Consequently, sometimes femininity and maternity are built in a matter in which disinterest, abandonment, and violence are possible, even if they are blamable by the neighbors, guided through broad gender arrangements. In this sense, there is a kind of questioning of the social duties that women should assume because of their reproductive capacity. Therefore, care given by some female gang members is inscribed in the interplay between their female gang member identity and their identity as women, which also allows for oscillation between violence and care. This tension is even stronger when female gang members go beyond omission practices and transition into damning actions. Returning to Camila's story: “When my daughters were 14 years old, I was into vices, like alcohol, since I was partying a lot. And the girls [referring to her daughters] liked parties. I would take them to the 21st [street in which there are bars] to be alone and they liked being with me. My daughter began to become familiar with drugs. I gave them to her myself” (2019).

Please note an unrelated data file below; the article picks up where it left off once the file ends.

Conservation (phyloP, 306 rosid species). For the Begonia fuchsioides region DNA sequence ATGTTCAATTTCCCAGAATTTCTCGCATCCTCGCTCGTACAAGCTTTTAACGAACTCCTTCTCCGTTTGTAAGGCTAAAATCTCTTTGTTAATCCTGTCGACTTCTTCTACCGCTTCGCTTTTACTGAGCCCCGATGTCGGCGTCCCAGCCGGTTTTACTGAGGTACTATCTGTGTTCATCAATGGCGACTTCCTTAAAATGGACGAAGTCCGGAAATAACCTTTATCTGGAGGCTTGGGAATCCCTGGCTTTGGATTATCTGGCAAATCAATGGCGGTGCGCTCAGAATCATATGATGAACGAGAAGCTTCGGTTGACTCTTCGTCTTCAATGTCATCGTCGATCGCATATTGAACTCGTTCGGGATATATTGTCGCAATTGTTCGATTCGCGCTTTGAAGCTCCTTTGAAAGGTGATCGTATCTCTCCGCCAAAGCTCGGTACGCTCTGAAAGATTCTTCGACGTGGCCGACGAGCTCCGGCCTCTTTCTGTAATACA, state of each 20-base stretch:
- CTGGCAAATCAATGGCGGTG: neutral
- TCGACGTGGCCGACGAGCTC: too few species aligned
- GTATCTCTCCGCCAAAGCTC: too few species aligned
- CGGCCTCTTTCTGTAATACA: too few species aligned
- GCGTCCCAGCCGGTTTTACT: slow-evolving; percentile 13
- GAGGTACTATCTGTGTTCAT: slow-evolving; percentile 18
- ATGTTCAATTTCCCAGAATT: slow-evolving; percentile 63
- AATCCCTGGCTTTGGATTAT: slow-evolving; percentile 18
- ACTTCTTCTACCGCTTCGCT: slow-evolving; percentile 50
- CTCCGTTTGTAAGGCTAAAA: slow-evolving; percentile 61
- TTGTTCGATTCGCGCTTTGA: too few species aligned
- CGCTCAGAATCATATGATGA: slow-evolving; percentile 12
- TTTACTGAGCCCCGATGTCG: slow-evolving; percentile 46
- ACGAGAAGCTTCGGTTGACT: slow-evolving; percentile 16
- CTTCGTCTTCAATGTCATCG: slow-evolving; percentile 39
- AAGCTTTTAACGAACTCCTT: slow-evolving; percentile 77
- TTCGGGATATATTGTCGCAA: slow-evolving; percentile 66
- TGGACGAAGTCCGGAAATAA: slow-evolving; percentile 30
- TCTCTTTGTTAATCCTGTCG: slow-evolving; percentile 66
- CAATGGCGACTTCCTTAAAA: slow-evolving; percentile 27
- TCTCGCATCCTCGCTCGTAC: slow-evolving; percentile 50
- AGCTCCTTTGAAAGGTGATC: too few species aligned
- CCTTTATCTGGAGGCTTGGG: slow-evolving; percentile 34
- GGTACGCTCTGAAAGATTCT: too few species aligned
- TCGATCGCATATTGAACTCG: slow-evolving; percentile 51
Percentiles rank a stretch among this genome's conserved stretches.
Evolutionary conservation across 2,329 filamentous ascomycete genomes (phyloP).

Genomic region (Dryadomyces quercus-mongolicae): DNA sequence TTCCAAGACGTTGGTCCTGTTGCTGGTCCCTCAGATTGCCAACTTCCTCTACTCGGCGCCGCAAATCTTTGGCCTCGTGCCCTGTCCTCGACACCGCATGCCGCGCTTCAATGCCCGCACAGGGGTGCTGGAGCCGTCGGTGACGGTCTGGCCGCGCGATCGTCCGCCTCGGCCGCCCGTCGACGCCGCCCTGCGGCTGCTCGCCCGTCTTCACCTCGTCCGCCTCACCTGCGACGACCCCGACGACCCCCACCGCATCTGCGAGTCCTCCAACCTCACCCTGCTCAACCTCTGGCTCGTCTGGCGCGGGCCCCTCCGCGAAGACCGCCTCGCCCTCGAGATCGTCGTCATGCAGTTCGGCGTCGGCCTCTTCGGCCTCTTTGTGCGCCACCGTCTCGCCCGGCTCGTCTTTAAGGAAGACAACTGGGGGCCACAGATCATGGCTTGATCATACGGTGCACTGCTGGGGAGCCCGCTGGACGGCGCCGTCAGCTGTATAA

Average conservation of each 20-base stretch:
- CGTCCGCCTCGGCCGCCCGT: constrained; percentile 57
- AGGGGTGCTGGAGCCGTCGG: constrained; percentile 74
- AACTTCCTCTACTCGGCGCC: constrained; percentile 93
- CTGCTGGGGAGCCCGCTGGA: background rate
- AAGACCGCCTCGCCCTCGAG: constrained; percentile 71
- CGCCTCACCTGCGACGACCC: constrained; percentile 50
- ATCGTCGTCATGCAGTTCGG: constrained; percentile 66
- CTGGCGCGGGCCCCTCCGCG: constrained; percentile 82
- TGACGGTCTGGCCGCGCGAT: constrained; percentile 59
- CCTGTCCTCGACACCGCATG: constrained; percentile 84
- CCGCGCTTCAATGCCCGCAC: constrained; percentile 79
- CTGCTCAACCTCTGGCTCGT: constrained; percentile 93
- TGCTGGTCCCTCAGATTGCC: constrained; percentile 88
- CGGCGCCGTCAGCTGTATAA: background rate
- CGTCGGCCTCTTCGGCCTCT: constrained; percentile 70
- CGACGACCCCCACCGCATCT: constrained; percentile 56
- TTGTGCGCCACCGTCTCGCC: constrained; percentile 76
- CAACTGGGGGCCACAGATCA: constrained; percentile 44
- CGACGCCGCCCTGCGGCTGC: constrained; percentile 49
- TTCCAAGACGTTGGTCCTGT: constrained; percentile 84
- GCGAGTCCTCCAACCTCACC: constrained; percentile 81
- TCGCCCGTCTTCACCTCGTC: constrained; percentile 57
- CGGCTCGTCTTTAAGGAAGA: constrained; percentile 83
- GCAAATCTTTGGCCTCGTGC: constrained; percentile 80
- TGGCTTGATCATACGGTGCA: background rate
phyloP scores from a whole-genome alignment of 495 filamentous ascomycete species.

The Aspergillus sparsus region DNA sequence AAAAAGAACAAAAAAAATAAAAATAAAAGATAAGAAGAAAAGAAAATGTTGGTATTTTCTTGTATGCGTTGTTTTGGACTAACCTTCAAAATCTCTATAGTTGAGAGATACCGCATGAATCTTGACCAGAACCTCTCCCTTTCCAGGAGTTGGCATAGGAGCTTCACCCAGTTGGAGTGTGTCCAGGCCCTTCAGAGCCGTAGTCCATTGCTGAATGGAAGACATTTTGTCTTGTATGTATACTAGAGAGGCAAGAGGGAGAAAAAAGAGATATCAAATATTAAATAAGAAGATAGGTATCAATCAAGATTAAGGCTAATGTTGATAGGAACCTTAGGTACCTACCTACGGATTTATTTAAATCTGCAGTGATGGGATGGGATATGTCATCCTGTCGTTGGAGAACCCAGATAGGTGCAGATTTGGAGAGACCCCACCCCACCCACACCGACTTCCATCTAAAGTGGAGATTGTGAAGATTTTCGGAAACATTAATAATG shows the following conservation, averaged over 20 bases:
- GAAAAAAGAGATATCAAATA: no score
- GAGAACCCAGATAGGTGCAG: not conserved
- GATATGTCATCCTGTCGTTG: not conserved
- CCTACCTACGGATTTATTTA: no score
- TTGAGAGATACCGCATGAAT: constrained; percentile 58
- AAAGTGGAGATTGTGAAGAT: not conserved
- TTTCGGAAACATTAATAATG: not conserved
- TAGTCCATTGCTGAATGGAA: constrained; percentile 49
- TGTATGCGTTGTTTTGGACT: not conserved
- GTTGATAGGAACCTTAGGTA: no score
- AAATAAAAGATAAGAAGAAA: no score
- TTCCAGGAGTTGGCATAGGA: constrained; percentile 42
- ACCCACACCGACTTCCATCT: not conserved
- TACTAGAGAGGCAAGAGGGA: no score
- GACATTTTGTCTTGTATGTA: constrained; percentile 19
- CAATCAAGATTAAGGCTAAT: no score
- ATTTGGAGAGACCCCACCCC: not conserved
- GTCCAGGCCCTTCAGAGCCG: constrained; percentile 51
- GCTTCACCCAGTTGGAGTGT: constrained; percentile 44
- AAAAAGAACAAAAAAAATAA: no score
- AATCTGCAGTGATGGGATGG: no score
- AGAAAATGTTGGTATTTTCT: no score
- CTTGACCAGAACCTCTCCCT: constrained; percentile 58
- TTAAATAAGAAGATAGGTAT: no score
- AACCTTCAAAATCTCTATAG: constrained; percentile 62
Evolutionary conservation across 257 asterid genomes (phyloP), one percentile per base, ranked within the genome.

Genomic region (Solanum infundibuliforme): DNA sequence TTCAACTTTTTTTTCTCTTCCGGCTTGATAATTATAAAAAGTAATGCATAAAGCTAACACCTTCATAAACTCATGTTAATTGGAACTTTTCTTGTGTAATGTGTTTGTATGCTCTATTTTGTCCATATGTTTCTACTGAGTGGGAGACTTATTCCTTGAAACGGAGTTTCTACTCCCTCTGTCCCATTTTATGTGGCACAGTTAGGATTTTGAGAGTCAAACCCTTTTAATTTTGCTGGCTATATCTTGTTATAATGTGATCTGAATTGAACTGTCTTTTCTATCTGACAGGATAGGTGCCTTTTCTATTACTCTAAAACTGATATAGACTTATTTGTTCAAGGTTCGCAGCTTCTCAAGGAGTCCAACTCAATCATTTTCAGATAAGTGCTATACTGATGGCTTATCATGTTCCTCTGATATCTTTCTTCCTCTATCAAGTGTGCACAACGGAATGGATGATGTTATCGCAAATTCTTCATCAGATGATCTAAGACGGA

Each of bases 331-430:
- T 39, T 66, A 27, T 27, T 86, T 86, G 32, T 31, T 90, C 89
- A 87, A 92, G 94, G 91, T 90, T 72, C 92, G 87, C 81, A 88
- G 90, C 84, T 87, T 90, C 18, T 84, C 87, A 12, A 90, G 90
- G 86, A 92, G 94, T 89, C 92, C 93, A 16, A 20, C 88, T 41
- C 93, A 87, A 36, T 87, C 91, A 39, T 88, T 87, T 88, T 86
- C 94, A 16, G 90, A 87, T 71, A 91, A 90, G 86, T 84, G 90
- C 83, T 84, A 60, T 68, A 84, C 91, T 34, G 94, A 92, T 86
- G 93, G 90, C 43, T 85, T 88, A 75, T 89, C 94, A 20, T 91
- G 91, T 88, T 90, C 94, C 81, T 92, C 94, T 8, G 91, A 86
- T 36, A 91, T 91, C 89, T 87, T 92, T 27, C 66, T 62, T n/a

The previous story does not necessarily mean that care does not exist at all in the relationship between these female ex-gang members and their daughters, but instead, from the perspective of a mother that takes part in a gang, it can be easier to incorporate the daughters in the logics of the parche, even though it is known that it is not the right thing in terms of what mothers are supposed to provide for their children. For that reason, women's experience within the core of gangs can lead them to fracture and transgress the duty of a “good mother,” which essentially consists in following through with the educational norm of children and caring for the husband, leaving aside their own wishes and needs (Federici 2013; Rosemberg 2003). This also allows for tension between broad gender arrangement (what they should do as women) and situated gender arrangement (what they should do as female gang members).